A React Native SQLite Database Upgrade Strategy

The Problem: I need to update users to my new database schema in React native

When you work with SQLite in React Native you will inevitably make updates to the database structure you did originally. You have added/removed tables, or fields, or updated field data types. The question is now what can you do to update existing users of your app to your new schema without wiping out their database data.

Before we set things up, it’s important to understand some general things:

  1. We should not provide a new database, or an updated database, as this will cause the users existing database to be discarded along with all its data.
  2. We should connect to the user’s existing database, and apply update scripts to it.
  3. The app should understand that the user may not have updated the app in a while, and could be behind a few versions of the schema. This means your db upgrade code must know exactly what upgrade scripts are relevant to the user’s database version and apply only those.
  4. The app should understand that some database upgrades assume that the last upgrade is in place. This means your upgrade scripts must be applied in sequence from oldest to most recent.

With those items in mind, let’s get started!

The Solution

Note: I am using react-native-sqlite-storage in these examples, but it doesn’t matter what you use. The concepts are all the same.

Also, I will be writing under the assumption that you already have a database set up in your project, and you are looking for a way to upgrade it. That being the case, I am sticking with something more along the lines of pseudo-code that you should modify for your own purposes. I think the overall logic/idea here is what I want to get across more than anything else.

Let’s assume we have a local database of version = 1, and we want to upgrade it with a set of scripts up to the latest version — version 5.

Logic Overview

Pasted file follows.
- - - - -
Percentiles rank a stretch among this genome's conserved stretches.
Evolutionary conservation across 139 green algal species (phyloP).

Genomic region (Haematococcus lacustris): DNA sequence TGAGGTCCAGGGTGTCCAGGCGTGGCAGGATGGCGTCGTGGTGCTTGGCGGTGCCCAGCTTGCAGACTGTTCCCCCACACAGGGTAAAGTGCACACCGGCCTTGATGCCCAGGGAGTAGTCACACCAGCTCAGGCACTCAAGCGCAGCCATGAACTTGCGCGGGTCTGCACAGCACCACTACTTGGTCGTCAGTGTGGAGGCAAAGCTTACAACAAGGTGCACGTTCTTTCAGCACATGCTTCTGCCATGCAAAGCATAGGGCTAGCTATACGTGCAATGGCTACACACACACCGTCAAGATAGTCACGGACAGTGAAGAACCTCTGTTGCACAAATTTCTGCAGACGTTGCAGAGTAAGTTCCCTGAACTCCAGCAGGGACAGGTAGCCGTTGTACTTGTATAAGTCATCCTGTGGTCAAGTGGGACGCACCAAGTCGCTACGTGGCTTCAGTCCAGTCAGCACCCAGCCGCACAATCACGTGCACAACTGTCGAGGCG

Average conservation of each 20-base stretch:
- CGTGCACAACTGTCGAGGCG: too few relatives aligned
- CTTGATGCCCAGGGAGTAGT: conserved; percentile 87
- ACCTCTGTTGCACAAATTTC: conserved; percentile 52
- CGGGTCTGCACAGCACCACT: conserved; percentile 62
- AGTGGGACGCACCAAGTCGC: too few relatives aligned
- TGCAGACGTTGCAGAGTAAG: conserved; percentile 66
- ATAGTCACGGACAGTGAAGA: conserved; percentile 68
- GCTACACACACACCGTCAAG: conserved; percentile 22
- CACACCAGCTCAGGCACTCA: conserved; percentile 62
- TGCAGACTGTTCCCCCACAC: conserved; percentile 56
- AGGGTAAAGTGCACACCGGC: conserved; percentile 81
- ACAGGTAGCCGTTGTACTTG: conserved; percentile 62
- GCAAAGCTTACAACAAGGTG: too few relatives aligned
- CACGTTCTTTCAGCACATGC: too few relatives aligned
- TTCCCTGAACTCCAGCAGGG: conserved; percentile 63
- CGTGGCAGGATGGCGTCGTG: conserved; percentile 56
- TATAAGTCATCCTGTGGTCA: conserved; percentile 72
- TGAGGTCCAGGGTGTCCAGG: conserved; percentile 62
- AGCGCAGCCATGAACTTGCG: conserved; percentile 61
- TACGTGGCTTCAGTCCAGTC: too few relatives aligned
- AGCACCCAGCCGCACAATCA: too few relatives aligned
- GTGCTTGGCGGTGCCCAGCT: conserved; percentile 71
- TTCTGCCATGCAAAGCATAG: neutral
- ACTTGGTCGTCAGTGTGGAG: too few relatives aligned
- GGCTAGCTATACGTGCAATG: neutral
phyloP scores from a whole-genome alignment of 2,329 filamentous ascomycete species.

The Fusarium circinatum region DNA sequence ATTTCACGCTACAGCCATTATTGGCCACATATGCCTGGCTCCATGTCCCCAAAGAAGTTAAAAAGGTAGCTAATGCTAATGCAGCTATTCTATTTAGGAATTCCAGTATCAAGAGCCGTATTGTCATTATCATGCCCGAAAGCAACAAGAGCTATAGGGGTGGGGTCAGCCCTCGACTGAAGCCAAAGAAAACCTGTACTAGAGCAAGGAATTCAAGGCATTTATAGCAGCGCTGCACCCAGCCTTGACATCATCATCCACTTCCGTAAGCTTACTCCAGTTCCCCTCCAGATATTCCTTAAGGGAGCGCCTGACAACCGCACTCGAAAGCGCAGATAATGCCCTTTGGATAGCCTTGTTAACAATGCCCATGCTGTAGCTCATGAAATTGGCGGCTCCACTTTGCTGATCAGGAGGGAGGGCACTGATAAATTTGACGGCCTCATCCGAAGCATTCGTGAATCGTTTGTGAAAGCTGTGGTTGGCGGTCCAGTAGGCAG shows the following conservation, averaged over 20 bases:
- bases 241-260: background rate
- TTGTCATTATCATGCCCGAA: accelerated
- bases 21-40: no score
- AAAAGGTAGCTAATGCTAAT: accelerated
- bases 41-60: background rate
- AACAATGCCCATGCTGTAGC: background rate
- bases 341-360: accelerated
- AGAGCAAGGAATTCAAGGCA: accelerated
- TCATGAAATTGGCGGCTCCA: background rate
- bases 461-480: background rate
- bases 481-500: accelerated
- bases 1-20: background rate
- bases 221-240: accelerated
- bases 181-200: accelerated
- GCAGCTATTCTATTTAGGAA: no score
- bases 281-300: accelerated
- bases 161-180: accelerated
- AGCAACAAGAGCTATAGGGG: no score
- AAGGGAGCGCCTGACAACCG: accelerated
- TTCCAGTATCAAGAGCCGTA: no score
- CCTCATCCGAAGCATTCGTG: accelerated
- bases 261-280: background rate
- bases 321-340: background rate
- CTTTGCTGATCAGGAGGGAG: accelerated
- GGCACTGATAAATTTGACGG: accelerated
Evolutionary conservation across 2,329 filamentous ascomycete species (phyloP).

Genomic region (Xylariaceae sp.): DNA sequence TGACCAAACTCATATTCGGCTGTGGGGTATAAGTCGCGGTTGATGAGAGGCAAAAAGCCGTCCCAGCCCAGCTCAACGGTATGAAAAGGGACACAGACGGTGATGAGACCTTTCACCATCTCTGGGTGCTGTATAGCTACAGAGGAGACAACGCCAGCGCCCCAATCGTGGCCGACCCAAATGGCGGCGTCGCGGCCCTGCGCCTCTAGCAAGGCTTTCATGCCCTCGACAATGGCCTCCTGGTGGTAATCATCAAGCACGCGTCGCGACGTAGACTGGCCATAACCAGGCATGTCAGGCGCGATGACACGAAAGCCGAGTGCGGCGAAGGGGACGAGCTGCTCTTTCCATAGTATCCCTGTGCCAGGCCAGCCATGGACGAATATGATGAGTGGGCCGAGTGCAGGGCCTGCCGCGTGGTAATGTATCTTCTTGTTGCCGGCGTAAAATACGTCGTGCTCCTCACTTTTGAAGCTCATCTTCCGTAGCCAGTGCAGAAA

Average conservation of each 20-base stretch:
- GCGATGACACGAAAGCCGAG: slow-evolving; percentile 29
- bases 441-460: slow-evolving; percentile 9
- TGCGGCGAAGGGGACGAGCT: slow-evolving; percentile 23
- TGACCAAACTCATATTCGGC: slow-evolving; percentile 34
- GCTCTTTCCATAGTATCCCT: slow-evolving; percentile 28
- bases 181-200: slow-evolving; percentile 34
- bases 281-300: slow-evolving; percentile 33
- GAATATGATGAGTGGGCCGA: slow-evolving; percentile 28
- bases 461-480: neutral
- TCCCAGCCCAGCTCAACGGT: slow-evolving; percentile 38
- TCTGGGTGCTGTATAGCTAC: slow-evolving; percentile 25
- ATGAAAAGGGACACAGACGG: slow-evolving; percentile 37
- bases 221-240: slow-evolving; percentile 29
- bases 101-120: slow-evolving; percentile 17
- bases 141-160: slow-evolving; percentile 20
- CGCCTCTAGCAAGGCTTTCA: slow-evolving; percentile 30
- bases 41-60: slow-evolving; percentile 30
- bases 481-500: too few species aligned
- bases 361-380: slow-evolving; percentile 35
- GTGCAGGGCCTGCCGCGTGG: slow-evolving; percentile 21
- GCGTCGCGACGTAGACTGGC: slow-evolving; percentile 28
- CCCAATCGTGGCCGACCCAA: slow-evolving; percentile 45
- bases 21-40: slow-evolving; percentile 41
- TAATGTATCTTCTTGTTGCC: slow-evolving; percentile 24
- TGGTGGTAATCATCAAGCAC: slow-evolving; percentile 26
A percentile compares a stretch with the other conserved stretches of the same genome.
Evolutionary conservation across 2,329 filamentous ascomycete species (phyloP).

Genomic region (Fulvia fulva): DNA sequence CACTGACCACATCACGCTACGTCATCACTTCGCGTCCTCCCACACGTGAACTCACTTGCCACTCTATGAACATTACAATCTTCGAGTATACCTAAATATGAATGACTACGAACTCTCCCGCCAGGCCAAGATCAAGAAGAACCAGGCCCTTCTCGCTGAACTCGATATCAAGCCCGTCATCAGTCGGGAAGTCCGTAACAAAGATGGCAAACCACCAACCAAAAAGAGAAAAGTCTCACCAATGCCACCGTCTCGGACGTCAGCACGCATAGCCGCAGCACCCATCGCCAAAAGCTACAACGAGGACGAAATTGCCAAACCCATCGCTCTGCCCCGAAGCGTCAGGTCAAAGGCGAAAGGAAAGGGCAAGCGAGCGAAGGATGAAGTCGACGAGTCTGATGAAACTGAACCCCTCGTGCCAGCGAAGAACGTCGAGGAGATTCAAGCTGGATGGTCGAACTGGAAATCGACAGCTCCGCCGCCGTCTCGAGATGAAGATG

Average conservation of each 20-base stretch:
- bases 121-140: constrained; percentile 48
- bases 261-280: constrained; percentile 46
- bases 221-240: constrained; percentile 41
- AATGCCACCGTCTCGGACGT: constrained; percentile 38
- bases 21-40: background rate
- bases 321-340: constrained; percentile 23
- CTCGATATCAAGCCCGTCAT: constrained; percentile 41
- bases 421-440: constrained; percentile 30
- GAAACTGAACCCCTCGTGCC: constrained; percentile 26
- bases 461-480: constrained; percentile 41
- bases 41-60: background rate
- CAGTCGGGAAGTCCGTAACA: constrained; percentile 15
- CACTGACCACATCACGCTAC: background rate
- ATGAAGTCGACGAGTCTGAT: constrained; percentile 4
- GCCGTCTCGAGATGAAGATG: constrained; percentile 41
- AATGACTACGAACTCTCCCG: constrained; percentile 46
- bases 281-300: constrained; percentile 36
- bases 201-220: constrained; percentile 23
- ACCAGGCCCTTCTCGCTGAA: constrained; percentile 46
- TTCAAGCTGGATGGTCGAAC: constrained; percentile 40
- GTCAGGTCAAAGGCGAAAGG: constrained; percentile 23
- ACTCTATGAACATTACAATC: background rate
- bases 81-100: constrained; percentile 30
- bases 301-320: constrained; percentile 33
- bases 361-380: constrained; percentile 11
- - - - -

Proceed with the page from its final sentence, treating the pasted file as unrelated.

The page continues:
Our general logic is below:

  1. Load up a database upgrade configuration file
  2. Open the existing database
  3. Get the database’s current version
  4. Get the config’s target upgrade version
  5. If the version is lower than your app’s target upgrade version, run upgrade scripts from the version right after the old database version, up to the target upgrade version

The Configuration File

This file will be in charge of storing the database version you’d like your app to upgrade to. It will also hold the upgrade scripts to run for each version of the app. Here is an example:

{
  "version": 5,
  "upgrades": {
    "to_v2": [["CREATE TABLE [IF NOT EXISTS] table_name1 column_1 data_type PRIMARY KEY, column_2 data_type NOT NULL, column_3 data_type DEFAULT 0;"]],
        "to_v3": [["CREATE TABLE [IF NOT EXISTS] table_name2 column_1 data_type PRIMARY KEY, column_2 data_type NOT NULL, column_3 data_type DEFAULT 0;"]],
        "to_v4": [["CREATE TABLE [IF NOT EXISTS] table_name3 column_1 data_type PRIMARY KEY, column_2 data_type NOT NULL, column_3 data_type DEFAULT 0;"]],
        "to_v5": [["CREATE TABLE [IF NOT EXISTS] table_name4 column_1 data_type PRIMARY KEY, column_2 data_type NOT NULL, column_3 data_type DEFAULT 0;"]]
  }
}

What does the config file do?

The example above indicates your new intended version of the db is version 5, and the logic here will be that the scripts in the upgrades field will run from the version of the app’s db up to the script that updates your db to version 5.

Folder structure

Let’s assume we will work off a file called database.js located at /app/db. Let’s place the config file we created earlier in /app/db as well and name it db-upgrade.json, so we will just work within the same folder.

Load up the config file

In database.js import the json file:

import dbUpgrade from './db-upgrade.json';

Open the Existing Database

We are assuming of course a database was already created in your own project and you’d like to upgrade it. As I said, I will be using react-native-sqlite-storage, but any library that allows you to use sqlite will work.

import dbUpgrade from './db-upgrade.json';
import SQLite from 'react-native-sqlite-storage';

export const open = () => {
    const db;
    SQLite.openDatabase({
            name: 'my-existing-data.db',
            createFromLocation: '~data/my-existing-data.db'
        })
        .then(instance => db = instance)
        .catch(error => console.error(error));
}

Get the database’s current version

Let’s add a query that will give us the database version:

import dbUpgrade from './db-upgrade.json';
import SQLite from 'react-native-sqlite-storage';

export const open = () => {
   const db;
   SQLite.openDatabase({
         name: 'my-existing-data.db',
         createFromLocation: '~data/my-existing-data.db'
     })
     .then(instance => {
       db = instance;

       db.executeSql('SELECT max(version) FROM version')
       .then(results => {
           let version = results[0];
           if (version < dbUpgrade.version) {
               //Call upgrade scripts
           }
        })